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    I am in the process of replacing my Atlas #4 and #6 turnouts with comparable PECO long, medium and short radius turnouts. I am using PECO N (SL-310) joiners on the PECO turnouts because these turnouts have tight plastic joints at the joiner connection and I do not want to cut the end of the turnout to accommodate the larger Atlas joiner. I have found the Atlas joiners to be much easier to work with compared to the PECO. End up damaging many of the smaller and tighter PECO joiners. The PECO turnouts and joiners are also becoming harder to buy. I do not know what is worse, fixing the Atlas turnouts or installing the PECO rail joiners.

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    Quote Originally Posted by MRLdave View Post
    Peco code 55 track uses code 80 rail set deeper into the ties to give a code 55 track height. You will note it says it is fully compatible with BOTH Peco code 55 and code 80 since it's the same rail.........you can call it code 55 track, but it uses code 80 rail.
    PECO C55 uses a C80 height rail with a double foot buried deeper into the ties to give it the low appearance / profile of C55 rail.
    It's true that PECO C55 is not true C55 because it uses C80 height but it's not just a buried C80 rail due to the double foot.
    Why don't we just consider PECO C55 a hybrid track?

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    Quote Originally Posted by DMK View Post
    I do not know what is worse, fixing the Atlas turnouts or installing the PECO rail joiners.
    The following works well for me putting them on ME Code 55 (not my idea, copied someone else, maybe got the idea from FastTracks).





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    Making sure that the ends of the rails are cut straight and not have any burrs makes a difference no matter what brand of track/joiners or even scale. Filing a very small bevel on the ends definitely help get the joiners started.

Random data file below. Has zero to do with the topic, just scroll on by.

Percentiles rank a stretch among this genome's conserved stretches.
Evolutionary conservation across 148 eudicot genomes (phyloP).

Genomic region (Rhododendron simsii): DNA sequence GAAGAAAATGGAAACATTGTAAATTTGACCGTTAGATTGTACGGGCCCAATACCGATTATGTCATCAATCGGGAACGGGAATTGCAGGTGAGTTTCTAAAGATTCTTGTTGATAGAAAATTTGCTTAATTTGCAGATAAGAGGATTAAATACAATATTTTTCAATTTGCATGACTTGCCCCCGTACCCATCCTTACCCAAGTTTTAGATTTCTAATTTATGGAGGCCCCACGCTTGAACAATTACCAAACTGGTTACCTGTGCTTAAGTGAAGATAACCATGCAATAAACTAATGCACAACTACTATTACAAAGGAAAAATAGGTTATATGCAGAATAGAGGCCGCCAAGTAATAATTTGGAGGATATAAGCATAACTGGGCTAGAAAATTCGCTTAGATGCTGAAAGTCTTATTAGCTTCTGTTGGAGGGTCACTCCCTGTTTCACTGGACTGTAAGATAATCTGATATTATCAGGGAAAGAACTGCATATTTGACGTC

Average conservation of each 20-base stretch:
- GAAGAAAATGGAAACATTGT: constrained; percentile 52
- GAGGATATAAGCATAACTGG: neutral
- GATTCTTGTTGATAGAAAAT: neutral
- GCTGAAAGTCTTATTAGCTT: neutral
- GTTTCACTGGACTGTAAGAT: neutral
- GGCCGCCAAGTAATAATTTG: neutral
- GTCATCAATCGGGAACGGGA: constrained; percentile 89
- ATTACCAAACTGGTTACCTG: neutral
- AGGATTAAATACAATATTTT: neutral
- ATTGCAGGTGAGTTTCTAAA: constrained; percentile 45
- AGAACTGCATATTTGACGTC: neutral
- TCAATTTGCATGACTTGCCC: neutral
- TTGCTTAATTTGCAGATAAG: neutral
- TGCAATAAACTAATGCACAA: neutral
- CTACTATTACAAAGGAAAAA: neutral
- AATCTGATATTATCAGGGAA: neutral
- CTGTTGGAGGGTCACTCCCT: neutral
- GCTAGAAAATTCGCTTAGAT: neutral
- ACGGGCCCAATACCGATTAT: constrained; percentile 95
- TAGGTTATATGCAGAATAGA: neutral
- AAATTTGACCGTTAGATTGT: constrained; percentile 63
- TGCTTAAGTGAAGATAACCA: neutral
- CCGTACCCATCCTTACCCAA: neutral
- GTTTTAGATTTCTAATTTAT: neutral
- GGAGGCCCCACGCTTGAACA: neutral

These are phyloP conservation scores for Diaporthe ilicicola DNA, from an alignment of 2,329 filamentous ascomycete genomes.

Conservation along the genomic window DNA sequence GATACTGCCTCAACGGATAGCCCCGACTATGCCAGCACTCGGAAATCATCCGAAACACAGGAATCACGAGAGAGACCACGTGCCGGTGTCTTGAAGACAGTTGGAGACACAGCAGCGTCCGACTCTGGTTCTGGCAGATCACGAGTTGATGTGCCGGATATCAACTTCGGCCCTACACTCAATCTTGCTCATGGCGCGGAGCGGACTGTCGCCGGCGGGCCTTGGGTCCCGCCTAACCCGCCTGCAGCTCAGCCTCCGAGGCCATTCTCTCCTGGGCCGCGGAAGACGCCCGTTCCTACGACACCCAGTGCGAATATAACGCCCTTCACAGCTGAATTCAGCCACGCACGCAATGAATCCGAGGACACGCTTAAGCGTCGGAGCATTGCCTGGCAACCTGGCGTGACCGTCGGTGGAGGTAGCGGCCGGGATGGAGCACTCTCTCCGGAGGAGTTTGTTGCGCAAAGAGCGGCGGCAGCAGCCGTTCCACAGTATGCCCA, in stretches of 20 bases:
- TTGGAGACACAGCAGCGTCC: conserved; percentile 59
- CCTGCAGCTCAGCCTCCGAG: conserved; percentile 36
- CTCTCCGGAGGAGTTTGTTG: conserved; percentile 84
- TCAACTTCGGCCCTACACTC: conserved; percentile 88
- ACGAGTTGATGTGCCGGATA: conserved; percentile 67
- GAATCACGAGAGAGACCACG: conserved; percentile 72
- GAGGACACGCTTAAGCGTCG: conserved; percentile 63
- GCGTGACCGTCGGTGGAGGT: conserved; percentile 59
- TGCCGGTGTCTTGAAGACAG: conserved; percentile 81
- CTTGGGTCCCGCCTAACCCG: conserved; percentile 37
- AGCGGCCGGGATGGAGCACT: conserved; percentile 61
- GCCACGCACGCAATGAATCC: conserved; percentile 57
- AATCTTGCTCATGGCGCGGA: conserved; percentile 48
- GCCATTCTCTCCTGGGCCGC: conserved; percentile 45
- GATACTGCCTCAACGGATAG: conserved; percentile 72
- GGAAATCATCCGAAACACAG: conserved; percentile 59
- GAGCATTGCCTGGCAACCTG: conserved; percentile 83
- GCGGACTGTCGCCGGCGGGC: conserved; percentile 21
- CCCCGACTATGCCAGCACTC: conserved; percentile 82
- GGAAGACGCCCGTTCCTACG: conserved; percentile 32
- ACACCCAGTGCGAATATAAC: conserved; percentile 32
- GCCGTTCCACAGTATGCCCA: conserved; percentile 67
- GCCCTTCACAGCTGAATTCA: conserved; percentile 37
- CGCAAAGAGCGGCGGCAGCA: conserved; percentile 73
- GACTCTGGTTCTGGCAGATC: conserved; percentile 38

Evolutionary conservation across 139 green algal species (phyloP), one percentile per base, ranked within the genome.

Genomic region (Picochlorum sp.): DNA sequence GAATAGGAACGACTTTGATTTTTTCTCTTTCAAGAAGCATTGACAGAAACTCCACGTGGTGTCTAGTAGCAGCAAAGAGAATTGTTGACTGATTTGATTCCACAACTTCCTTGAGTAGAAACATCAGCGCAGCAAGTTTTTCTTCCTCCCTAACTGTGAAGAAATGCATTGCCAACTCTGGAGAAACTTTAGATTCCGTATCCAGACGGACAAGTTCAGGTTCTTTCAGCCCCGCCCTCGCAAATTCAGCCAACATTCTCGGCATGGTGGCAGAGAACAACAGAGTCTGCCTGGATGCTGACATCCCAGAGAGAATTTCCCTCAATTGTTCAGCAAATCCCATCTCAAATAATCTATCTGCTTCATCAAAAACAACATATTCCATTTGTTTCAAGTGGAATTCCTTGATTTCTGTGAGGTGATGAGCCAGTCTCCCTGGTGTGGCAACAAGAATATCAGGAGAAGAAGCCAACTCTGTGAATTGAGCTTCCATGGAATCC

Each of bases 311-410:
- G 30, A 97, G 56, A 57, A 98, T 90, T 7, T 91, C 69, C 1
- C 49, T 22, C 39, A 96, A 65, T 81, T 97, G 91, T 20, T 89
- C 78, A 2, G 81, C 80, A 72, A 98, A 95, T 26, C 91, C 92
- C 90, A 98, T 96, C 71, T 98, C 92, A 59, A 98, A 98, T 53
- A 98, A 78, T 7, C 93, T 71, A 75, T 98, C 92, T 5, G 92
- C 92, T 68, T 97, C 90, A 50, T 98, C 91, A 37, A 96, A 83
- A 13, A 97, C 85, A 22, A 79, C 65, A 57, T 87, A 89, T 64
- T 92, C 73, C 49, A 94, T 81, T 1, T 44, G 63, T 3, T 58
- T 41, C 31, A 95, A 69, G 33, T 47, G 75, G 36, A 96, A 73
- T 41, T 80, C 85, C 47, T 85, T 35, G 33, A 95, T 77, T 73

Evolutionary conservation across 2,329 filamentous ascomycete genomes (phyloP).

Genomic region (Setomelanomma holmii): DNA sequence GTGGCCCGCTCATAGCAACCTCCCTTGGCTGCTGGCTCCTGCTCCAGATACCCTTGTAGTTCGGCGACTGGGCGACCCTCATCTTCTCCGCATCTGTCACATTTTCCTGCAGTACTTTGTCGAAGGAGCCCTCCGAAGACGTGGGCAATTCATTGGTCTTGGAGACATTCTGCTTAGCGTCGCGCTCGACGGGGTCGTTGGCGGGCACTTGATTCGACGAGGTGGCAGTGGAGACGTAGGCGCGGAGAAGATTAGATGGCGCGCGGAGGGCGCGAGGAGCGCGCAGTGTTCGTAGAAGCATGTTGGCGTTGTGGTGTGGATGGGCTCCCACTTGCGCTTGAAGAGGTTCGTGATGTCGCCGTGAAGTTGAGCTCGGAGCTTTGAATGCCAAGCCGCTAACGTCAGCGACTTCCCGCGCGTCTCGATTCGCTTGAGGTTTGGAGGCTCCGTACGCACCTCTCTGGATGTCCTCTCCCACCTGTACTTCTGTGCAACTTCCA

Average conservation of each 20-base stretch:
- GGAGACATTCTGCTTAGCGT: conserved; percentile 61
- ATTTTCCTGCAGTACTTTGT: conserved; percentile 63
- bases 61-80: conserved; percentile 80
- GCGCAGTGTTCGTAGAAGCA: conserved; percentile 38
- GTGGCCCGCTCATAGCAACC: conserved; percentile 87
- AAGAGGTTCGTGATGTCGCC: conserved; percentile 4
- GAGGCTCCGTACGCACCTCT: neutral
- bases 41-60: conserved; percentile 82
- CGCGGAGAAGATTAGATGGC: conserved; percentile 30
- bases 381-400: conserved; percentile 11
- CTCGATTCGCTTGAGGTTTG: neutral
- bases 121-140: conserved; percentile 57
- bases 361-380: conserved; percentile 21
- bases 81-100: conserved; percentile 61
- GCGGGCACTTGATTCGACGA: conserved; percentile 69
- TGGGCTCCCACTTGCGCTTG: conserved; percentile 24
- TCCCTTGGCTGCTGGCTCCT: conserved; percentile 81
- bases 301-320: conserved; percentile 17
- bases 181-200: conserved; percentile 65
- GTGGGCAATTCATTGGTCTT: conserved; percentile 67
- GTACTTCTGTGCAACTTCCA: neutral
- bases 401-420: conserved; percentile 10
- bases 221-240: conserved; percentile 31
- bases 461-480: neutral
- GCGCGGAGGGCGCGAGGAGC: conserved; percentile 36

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    Quote Originally Posted by Army-Gandydancer View Post
    Making sure that the ends of the rails are cut straight and not have any burrs makes a difference no matter what brand of track/joiners or even scale. Filing a very small bevel on the ends definitely help get the joiners started.
    Yeah... this is a great point.
    I even do the little filing with brand new, untouched track. regardless of brand/scale.
    Just before I go to place any track, even if if isn't going to be getting a fishplate, I take 15 seconds, and run my file over it...

    The procedure I use is:

    1. File flat at the end. (couple quick back and forth passes) {square up the end}
    2. File the rail head. (drag the file at a 45 down *one direction only* a few times.
    3. Again with the rail head but, on the inside. (*dragging in one direction only, down and toward the outside)
    4. Drag the file once or twice at a 45, in one direction only, on each side of the foot.
    5. Flip the track over, and file the bottom side of the foot. (*dragging in one direction only)
    6. Flip the track over, (right side up), and then drag the file on the 'top' of the foot on each side. (one direction only) at a 45 angle, down and 'in'.

    *I might come back and add some pictures later to show.

    [Insert pictures*]


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    Ok, So I had a few minutes to snap off a couple of pictures....

    So, here I square up the end...
    20220511_020421.small.jpg

    Here I ease the top of the rail head....
    20220511_020437.small.jpg

    Here I ease the inside of the rail head....
    20220511_020459.small.jpg

    Picture of tapering the foot from the sides didn't come out. *too blurry to see anything.

    Next up is the bottom of the foot....
    20220511_020520.small.jpg

    And, finally, taper the top of the rail foot....
    20220511_020531.small.jpg20220511_020551.small.jpg

    Hope these help someone.
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    Quote Originally Posted by DrifterNL View Post
    PECO C55 uses a C80 height rail with a double foot buried deeper into the ties to give it the low appearance / profile of C55 rail.
    It's true that PECO C55 is not true C55 because it uses C80 height but it's not just a buried C80 rail due to the double foot.
    Why don't we just consider PECO C55 a hybrid track?
    Peco says it is C55 and it is if you measure it like any other C55 rail and that is from the railhead to the tops of the ties. What lies buried in the tie strip isn't seen and therefore doesn't matter. You only see C55 rail. By the way, that lower flange really helps in hiding rail joiners below the tops of the ties. Nothing like taking a photo only to find later that there is a big honking Atlas type rail joiner prominently featured in the photo. Nice!